Speak to the family member in question directly, as a team. If the money lent is jointly shared with your partner, give them the seat at the table they deserve.

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  3. Perfectionists: Get Yourself an Emotional Contingency Plan

    Any creative person knows that pursuing meaningful work also means climbing aboard an emotional rollercoaster. One moment, you’re on top of the world, stepping out onto a stage, or hitting “publish” on a post. Then a disappointing email or a critical comment about your work sends you plunging into despair.

    As a perfectionist with an honor-student complex trying to navigate the real world, I know these feelings very well. Those of us who pride ourselves on being goal-oriented can get so emotionally wrapped up in success that the results of our efforts start to dictate our happiness. We begin to over-identify with achievement.

    It’s easy to stay motivated when things are going well in your career. But when you’ve invested your whole self in writing, the arts, or even starting your own business, falling short of expectations can be a major blow.

    Unfortunately, we can’t always control the outcomes of our efforts. But we can better prepare ourselves for the possibility of failure. We can build resilience so that we keep striving even in the face of setbacks—the key is making your own emotional contingency plan.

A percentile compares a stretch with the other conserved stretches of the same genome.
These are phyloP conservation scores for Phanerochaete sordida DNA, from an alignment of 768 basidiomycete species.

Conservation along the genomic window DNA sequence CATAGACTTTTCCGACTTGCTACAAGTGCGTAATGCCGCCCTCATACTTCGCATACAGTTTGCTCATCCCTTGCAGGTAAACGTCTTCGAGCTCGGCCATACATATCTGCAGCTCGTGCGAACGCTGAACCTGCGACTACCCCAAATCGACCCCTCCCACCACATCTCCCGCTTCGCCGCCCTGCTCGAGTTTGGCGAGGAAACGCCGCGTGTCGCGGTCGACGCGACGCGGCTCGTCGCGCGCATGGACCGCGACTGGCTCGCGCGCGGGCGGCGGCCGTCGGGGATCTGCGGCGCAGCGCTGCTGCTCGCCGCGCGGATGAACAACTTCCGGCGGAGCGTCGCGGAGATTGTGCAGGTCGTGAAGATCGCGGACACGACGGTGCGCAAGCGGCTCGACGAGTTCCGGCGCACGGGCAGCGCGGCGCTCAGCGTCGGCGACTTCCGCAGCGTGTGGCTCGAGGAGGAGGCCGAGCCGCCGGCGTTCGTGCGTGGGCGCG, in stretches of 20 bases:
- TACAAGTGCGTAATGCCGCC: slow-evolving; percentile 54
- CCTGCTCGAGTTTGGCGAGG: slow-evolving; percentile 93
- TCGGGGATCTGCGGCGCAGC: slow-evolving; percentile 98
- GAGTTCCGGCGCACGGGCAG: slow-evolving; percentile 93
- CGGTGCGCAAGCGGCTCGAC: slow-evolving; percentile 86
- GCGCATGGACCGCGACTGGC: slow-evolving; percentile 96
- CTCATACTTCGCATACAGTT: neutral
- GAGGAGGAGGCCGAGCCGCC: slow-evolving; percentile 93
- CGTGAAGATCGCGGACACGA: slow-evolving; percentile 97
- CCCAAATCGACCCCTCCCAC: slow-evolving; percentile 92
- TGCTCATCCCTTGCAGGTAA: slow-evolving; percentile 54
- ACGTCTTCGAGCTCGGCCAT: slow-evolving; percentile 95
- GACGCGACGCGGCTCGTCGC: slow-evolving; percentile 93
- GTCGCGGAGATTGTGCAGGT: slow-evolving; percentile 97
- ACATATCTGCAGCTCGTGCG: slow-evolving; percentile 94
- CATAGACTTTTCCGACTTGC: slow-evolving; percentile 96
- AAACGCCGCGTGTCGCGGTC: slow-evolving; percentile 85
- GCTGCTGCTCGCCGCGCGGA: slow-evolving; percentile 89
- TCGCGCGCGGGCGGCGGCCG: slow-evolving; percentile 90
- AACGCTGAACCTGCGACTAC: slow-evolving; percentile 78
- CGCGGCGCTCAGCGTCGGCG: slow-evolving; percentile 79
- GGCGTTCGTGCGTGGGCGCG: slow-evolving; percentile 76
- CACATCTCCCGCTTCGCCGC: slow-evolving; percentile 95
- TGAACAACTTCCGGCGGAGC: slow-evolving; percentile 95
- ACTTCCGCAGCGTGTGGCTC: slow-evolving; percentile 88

WOOP it up

    The WOOP method, created by psychology professors Gabriele Oettingen and Dr. Peter Gollwitzer of New York University, has been scientifically proven to improve everything from academic achievement to drug addiction. The strategy uses mental contrasting to help develop a concrete plan to achieve your goal, as well as how to recover if you don’t.

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  4. Dealing with Family Who Don’t Support Your Career Choices: 4 Tips

    With the holidays around the corner, dinner table conversations about work are bound to come up.

    It’s common to feel anxiety at the thought of explaining what you do for a living to a skeptical audience, especially when your job title can’t be summed up simply or straightforwardly.

    Don’t panic yet.

    It may seem difficult to get Aunt Sue to understand what the heck a Digital Strategist is or to convince Dad that you’re able to support yourself just fine thank you, but it’s not impossible.

    Use these strategies to navigate tricky, sometimes triggering career conversations this holiday season.

    1. Start With Questions

    It’s drilled into us that the best way to get others to understand what we do is by wrapping it up in a quick, 30-second elevator speech. While your carefully crafted pitch impresses prospective employers, it may only confuse and alienate your loved ones.

    Instead, gauge where your loved ones stand with understanding your career rather than immediately launching into explanation mode. Start with a broad, simple question such as “How familiar are you with [insert your profession]?” or “What do you know about [finance, sports marketing, etc]?”

    By taking the lead, you have more control to steer the conversation in a positive direction. Think of it like a mini-market research challenge. It gives you the chance to unearth misconceptions they may have about what you do so you can correct them in conversation.